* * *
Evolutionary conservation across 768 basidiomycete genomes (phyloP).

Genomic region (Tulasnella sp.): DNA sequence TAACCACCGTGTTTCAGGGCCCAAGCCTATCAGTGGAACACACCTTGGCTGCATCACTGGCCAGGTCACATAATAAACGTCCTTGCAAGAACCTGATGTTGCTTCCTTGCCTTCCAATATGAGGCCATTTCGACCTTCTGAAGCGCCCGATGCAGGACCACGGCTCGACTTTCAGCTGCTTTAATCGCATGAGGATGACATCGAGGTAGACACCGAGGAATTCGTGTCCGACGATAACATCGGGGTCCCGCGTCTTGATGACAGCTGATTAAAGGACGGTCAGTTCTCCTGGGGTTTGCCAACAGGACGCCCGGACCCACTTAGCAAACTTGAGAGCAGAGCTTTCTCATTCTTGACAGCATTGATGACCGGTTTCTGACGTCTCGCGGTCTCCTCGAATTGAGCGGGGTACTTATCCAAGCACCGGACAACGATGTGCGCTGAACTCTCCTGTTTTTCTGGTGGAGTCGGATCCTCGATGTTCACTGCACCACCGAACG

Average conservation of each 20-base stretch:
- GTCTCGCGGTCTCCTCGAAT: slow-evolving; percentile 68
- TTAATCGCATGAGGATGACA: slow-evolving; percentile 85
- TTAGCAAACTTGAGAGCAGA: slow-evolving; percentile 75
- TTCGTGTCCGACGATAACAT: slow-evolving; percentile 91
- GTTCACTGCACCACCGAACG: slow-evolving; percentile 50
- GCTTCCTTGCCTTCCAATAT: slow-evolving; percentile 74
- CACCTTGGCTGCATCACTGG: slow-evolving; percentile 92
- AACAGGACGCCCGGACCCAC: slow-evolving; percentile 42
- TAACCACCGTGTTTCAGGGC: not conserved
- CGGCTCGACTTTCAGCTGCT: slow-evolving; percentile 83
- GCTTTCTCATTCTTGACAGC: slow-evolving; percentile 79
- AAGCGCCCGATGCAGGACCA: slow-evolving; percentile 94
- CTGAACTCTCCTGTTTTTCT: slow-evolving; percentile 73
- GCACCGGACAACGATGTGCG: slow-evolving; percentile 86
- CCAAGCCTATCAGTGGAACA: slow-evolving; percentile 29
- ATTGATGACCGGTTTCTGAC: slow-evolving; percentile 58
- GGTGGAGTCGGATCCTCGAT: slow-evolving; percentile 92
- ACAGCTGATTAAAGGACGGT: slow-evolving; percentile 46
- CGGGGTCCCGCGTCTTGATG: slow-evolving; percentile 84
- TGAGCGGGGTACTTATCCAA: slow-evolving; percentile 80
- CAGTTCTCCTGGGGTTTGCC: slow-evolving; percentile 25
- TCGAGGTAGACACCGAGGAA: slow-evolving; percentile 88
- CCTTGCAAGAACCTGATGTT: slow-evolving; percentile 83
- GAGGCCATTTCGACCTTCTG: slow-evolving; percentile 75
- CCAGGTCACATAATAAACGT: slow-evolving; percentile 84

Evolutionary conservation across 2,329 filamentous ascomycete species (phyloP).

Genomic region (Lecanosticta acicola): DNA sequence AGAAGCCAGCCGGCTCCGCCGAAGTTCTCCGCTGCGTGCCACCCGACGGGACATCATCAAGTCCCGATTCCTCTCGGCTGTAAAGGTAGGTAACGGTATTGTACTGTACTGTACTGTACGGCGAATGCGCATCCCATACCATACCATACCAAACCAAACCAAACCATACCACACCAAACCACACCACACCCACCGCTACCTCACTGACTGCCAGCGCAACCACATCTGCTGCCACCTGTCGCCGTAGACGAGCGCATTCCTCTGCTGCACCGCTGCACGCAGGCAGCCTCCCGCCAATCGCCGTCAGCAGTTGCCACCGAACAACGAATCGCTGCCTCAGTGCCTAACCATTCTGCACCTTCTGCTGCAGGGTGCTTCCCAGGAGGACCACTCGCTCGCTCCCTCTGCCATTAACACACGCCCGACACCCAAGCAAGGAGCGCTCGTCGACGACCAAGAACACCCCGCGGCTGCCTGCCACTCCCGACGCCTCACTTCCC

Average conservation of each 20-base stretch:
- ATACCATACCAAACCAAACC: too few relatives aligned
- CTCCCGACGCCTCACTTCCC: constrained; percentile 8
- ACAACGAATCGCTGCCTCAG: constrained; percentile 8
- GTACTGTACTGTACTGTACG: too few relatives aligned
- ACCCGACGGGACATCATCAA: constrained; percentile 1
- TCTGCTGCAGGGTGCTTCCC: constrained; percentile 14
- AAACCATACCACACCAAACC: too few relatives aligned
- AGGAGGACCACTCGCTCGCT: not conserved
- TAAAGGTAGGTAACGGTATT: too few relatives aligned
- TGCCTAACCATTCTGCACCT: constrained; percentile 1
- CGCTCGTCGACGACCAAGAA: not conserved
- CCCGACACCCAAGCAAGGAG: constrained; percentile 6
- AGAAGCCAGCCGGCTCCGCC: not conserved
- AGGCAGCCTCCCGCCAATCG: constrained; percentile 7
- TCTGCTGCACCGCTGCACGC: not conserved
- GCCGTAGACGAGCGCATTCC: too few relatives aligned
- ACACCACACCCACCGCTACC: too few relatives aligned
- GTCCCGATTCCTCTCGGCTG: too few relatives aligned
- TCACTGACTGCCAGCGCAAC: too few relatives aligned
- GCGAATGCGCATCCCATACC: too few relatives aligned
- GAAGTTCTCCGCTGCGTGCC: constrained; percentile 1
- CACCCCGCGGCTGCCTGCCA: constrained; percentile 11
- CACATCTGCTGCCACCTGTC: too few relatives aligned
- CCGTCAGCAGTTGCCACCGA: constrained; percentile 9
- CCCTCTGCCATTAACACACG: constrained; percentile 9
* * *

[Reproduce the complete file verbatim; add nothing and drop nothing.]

Evolutionary conservation across 768 basidiomycete genomes (phyloP).

Genomic region (Tulasnella sp.): DNA sequence TAACCACCGTGTTTCAGGGCCCAAGCCTATCAGTGGAACACACCTTGGCTGCATCACTGGCCAGGTCACATAATAAACGTCCTTGCAAGAACCTGATGTTGCTTCCTTGCCTTCCAATATGAGGCCATTTCGACCTTCTGAAGCGCCCGATGCAGGACCACGGCTCGACTTTCAGCTGCTTTAATCGCATGAGGATGACATCGAGGTAGACACCGAGGAATTCGTGTCCGACGATAACATCGGGGTCCCGCGTCTTGATGACAGCTGATTAAAGGACGGTCAGTTCTCCTGGGGTTTGCCAACAGGACGCCCGGACCCACTTAGCAAACTTGAGAGCAGAGCTTTCTCATTCTTGACAGCATTGATGACCGGTTTCTGACGTCTCGCGGTCTCCTCGAATTGAGCGGGGTACTTATCCAAGCACCGGACAACGATGTGCGCTGAACTCTCCTGTTTTTCTGGTGGAGTCGGATCCTCGATGTTCACTGCACCACCGAACG

Average conservation of each 20-base stretch:
- GTCTCGCGGTCTCCTCGAAT: slow-evolving; percentile 68
- TTAATCGCATGAGGATGACA: slow-evolving; percentile 85
- TTAGCAAACTTGAGAGCAGA: slow-evolving; percentile 75
- TTCGTGTCCGACGATAACAT: slow-evolving; percentile 91
- GTTCACTGCACCACCGAACG: slow-evolving; percentile 50
- GCTTCCTTGCCTTCCAATAT: slow-evolving; percentile 74
- CACCTTGGCTGCATCACTGG: slow-evolving; percentile 92
- AACAGGACGCCCGGACCCAC: slow-evolving; percentile 42
- TAACCACCGTGTTTCAGGGC: not conserved
- CGGCTCGACTTTCAGCTGCT: slow-evolving; percentile 83
- GCTTTCTCATTCTTGACAGC: slow-evolving; percentile 79
- AAGCGCCCGATGCAGGACCA: slow-evolving; percentile 94
- CTGAACTCTCCTGTTTTTCT: slow-evolving; percentile 73
- GCACCGGACAACGATGTGCG: slow-evolving; percentile 86
- CCAAGCCTATCAGTGGAACA: slow-evolving; percentile 29
- ATTGATGACCGGTTTCTGAC: slow-evolving; percentile 58
- GGTGGAGTCGGATCCTCGAT: slow-evolving; percentile 92
- ACAGCTGATTAAAGGACGGT: slow-evolving; percentile 46
- CGGGGTCCCGCGTCTTGATG: slow-evolving; percentile 84
- TGAGCGGGGTACTTATCCAA: slow-evolving; percentile 80
- CAGTTCTCCTGGGGTTTGCC: slow-evolving; percentile 25
- TCGAGGTAGACACCGAGGAA: slow-evolving; percentile 88
- CCTTGCAAGAACCTGATGTT: slow-evolving; percentile 83
- GAGGCCATTTCGACCTTCTG: slow-evolving; percentile 75
- CCAGGTCACATAATAAACGT: slow-evolving; percentile 84

Evolutionary conservation across 2,329 filamentous ascomycete species (phyloP).

Genomic region (Lecanosticta acicola): DNA sequence AGAAGCCAGCCGGCTCCGCCGAAGTTCTCCGCTGCGTGCCACCCGACGGGACATCATCAAGTCCCGATTCCTCTCGGCTGTAAAGGTAGGTAACGGTATTGTACTGTACTGTACTGTACGGCGAATGCGCATCCCATACCATACCATACCAAACCAAACCAAACCATACCACACCAAACCACACCACACCCACCGCTACCTCACTGACTGCCAGCGCAACCACATCTGCTGCCACCTGTCGCCGTAGACGAGCGCATTCCTCTGCTGCACCGCTGCACGCAGGCAGCCTCCCGCCAATCGCCGTCAGCAGTTGCCACCGAACAACGAATCGCTGCCTCAGTGCCTAACCATTCTGCACCTTCTGCTGCAGGGTGCTTCCCAGGAGGACCACTCGCTCGCTCCCTCTGCCATTAACACACGCCCGACACCCAAGCAAGGAGCGCTCGTCGACGACCAAGAACACCCCGCGGCTGCCTGCCACTCCCGACGCCTCACTTCCC

Average conservation of each 20-base stretch:
- ATACCATACCAAACCAAACC: too few relatives aligned
- CTCCCGACGCCTCACTTCCC: constrained; percentile 8
- ACAACGAATCGCTGCCTCAG: constrained; percentile 8
- GTACTGTACTGTACTGTACG: too few relatives aligned
- ACCCGACGGGACATCATCAA: constrained; percentile 1
- TCTGCTGCAGGGTGCTTCCC: constrained; percentile 14
- AAACCATACCACACCAAACC: too few relatives aligned
- AGGAGGACCACTCGCTCGCT: not conserved
- TAAAGGTAGGTAACGGTATT: too few relatives aligned
- TGCCTAACCATTCTGCACCT: constrained; percentile 1
- CGCTCGTCGACGACCAAGAA: not conserved
- CCCGACACCCAAGCAAGGAG: constrained; percentile 6
- AGAAGCCAGCCGGCTCCGCC: not conserved
- AGGCAGCCTCCCGCCAATCG: constrained; percentile 7
- TCTGCTGCACCGCTGCACGC: not conserved
- GCCGTAGACGAGCGCATTCC: too few relatives aligned
- ACACCACACCCACCGCTACC: too few relatives aligned
- GTCCCGATTCCTCTCGGCTG: too few relatives aligned
- TCACTGACTGCCAGCGCAAC: too few relatives aligned
- GCGAATGCGCATCCCATACC: too few relatives aligned
- GAAGTTCTCCGCTGCGTGCC: constrained; percentile 1
- CACCCCGCGGCTGCCTGCCA: constrained; percentile 11
- CACATCTGCTGCCACCTGTC: too few relatives aligned
- CCGTCAGCAGTTGCCACCGA: constrained; percentile 9
- CCCTCTGCCATTAACACACG: constrained; percentile 9